Saturday, 20 July 2013

No Way To Read The Fringe

I am going to take some time out from the Giants in the Forest and my attempt to put together a Fringe timetable. Instead, I am going to whine about criticism, about the impossible task of putting together any survey of the Fringe that isn't either wilfully obscure (I've been seeking out the Live Art, again, and have a line-up that includes The Wau Wau Sisters starting off naked and then getting dressed)  or just repeats the same golden names that dominate every magazine's coverage (Traverse, Summerhall, the various rising Scottish writers).

This isn't going to be an attack on a perceived establishment of artists - although I do think one exists, and it seems important to avoid simply including them 'to make sure I have covered the basics.' For the record, I think that the names who are turning up in every magazine (Hurley, Bissett, Greig, Harrower) are talented and intriguing - to the extent that, if they do something I don't like, I am willing to wonder why and not storm off in a sulk.

This won't be much use as a guide for the Fringe punter, either. I'll mention stuff, give a few links, but there is more about criticism. File it under self-indulgence or frustrated artist: that gives a flavour of my mood.

The clue is in the title. It's supposed to be the Fringe - the margin, the bit outside, the playful, the adventurous. Having spent too much time reading queer theory lately, I'm worried that the Fringe is another word for Trade Fair or Alternative Establishment. There are a fair number of big names in the programme - the Assembly and Traverse have performers who are the closest thing that theatre gets to celebrities. To be blunt, the Traverse doesn't really run a Fringe season: its August bookings are effectively an undiluted series of the sorts of work the venue runs during the rest of the year.

Knowing that this is the sort of thing that I know can offend people, let me re-iterate: that's okay. The programme is good. There are real highlights in their list - inevitably Ontroerend Goed (Fight Night) and the new Harrower (Ciara) are at the top of my list. Between them, they'll give me rough, tough political debate and sensitive characterisation in a language both recognisable and poetic.

But I am trying to find out where the surprises are going to be. I am excited about Gecko's Missing, but I know that they are good: I saw them do The Overcoat a few years ago, and The Guardian gave them four stars. 

There are smaller venues that I trust. Zoo has always mixed up the idiosyncratic and the confident - a day at Greenside is always a treat. But having done 'venue of the month' for the past five years, I'm reluctant to lend more weight to the curatorial model of festival experience.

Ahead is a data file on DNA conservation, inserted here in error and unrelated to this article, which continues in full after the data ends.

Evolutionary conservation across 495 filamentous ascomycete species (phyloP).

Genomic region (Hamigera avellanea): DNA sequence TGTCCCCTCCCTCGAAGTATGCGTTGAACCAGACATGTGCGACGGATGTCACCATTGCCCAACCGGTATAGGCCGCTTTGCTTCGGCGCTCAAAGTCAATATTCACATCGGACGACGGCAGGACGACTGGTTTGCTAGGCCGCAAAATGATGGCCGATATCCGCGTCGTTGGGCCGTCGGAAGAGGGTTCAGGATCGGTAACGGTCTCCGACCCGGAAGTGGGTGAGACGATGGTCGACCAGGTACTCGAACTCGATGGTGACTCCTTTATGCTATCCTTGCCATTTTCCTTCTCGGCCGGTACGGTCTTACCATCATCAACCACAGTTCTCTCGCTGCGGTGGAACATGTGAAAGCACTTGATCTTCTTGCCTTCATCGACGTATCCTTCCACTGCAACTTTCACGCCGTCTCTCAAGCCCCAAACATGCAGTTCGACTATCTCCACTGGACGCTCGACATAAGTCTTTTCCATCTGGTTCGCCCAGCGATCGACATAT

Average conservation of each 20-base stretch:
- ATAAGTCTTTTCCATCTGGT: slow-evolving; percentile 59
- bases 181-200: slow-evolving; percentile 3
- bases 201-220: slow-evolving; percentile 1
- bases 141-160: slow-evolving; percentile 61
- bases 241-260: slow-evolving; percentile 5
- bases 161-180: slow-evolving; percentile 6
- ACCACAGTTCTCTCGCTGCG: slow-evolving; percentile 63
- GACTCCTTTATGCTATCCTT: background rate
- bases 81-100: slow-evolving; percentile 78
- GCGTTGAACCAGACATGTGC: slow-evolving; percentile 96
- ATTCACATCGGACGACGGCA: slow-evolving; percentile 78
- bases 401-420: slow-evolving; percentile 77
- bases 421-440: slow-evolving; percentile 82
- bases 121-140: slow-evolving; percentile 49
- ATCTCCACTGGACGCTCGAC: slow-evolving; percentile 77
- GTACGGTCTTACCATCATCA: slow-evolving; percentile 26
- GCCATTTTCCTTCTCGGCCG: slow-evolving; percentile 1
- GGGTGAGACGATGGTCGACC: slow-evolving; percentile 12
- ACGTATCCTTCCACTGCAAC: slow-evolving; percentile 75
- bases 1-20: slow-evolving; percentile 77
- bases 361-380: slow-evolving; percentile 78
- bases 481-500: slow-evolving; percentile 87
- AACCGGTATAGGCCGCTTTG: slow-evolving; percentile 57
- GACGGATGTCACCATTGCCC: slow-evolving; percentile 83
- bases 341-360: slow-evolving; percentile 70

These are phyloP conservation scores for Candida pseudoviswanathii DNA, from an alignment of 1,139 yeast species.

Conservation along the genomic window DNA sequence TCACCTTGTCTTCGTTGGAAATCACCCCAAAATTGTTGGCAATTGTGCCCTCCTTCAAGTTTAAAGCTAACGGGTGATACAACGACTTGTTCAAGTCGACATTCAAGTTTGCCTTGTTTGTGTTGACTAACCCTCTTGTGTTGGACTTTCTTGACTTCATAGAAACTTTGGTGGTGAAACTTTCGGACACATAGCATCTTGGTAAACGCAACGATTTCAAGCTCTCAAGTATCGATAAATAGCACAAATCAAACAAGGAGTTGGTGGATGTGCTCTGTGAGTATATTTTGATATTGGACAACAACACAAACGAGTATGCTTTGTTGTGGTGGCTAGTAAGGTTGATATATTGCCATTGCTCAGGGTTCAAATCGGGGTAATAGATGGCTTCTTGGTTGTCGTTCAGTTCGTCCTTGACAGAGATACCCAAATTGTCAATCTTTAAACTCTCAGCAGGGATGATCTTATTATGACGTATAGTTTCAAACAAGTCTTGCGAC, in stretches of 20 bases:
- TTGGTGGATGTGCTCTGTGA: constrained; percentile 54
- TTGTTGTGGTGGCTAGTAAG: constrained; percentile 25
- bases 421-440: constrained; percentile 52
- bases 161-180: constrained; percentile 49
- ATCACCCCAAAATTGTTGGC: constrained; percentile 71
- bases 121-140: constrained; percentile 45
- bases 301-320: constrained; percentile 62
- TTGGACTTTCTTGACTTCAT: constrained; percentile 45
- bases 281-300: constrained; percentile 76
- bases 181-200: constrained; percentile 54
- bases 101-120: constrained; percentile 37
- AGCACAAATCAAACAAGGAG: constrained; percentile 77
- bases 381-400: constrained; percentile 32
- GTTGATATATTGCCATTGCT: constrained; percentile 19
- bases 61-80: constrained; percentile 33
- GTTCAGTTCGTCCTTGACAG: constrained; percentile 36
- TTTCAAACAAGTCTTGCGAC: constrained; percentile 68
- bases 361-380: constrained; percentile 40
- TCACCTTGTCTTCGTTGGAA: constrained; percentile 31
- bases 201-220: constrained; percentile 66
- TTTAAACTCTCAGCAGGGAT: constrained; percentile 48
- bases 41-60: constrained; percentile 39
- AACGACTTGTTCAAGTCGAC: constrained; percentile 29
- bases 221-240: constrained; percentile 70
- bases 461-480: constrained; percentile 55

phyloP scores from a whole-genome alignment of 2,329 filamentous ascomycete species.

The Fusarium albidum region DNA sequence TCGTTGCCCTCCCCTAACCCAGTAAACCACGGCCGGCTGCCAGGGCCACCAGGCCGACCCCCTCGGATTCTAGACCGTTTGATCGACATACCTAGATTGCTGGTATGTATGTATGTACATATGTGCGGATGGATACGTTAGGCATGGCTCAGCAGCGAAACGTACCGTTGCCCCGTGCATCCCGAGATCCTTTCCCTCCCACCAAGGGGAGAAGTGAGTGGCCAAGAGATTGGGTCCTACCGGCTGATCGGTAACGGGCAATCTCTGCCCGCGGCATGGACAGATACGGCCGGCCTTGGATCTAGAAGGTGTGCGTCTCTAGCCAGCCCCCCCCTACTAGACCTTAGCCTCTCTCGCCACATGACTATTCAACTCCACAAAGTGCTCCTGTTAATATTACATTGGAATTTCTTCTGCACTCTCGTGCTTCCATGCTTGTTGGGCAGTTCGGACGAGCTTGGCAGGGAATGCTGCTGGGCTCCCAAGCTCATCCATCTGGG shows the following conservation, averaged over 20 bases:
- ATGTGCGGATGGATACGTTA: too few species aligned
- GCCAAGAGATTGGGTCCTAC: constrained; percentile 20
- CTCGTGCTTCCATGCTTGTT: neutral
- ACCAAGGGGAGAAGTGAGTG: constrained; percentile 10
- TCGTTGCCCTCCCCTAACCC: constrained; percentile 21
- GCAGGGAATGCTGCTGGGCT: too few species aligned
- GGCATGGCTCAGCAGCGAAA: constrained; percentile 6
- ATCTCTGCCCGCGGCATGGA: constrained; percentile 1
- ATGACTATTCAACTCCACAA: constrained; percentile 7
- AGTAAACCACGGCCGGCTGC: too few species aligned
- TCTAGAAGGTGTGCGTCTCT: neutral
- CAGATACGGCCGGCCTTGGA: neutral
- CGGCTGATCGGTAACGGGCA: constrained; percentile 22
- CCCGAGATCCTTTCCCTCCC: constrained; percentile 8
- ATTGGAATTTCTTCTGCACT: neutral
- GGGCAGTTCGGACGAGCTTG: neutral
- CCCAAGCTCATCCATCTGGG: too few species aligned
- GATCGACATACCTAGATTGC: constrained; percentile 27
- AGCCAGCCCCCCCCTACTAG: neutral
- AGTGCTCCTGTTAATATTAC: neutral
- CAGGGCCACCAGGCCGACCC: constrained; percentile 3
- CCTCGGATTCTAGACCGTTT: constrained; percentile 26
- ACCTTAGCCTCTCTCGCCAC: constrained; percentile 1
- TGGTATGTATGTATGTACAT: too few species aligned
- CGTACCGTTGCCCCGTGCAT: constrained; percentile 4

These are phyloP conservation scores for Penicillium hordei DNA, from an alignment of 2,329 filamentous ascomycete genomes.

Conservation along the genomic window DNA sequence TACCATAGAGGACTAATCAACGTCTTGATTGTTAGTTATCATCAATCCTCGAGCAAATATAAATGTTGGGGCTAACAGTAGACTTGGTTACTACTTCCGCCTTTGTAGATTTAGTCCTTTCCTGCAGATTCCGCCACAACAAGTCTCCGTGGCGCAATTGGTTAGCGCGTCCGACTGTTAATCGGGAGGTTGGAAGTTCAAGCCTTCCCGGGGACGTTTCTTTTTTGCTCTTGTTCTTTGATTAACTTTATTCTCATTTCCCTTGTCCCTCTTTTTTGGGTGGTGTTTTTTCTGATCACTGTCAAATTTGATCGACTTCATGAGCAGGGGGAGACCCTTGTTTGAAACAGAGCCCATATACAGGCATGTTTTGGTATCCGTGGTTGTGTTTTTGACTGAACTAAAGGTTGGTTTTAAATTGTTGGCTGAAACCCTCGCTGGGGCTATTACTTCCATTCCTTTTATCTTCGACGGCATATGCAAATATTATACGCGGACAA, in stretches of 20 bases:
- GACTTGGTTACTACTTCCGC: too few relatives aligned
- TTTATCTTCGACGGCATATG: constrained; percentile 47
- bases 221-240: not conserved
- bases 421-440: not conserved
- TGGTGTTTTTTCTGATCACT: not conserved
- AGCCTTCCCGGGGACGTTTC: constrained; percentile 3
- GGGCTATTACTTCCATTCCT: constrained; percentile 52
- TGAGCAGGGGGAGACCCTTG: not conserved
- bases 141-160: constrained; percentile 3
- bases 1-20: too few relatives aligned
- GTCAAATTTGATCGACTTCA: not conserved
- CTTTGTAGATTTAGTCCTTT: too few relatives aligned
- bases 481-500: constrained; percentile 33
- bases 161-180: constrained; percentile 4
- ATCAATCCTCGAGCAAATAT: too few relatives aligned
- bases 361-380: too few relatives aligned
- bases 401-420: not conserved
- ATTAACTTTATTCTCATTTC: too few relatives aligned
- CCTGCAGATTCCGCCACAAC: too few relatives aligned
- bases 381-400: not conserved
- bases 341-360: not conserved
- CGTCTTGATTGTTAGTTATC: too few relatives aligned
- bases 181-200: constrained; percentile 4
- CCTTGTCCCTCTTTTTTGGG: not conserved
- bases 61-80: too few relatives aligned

I might go and read Mark Fisher's book for a few clues, but I am worrying about two things. First of all, do the critics create a vision of the Fringe that privileges artists who are either officially emerging (that is, funding bodies are interested in them) or are who already part of an establishment? There's great stuff going on at all levels - Mark Ravenhill is doing a cabaret style show, a bold move for the man who started off as one of those pesky neo-brutalists. But the madcap stuff at the bottom gets eased out.

Then I am concerned that smaller artists are getting lost in the mix. I'll be unpleasant and say that I am not that keen on seeing forty student productions this year. Again, it is not that I don't like them, it just feels as if they belong in another place. I'm pondering (outside of the Fringe) how youth theatre and community theatre can be critiques (and my answers are brilliant, revolutionary). Setting them toe-to-toe with the NTS or Gecko is a bit pointless. 

But there are professional companies who are working on a scale that means it might be difficult to spot them between the University companies - since the youth companies do take risks, there might be a profound difference between the two gender-blind versions of Hamlet. One might be by students, the other by the revolutionary director who is a celebrity in her homeland, but gets no reviews in Edinburgh because no-one knows her name. 

Next Blog: I find a way to blame comedy.

Finale note: all the artists mentioned in this piece are worth the price of admission. There is no suggestion that the Traverse is anything less than a major venue, and that all of their shows are quality. You might not like them, but that's taste...

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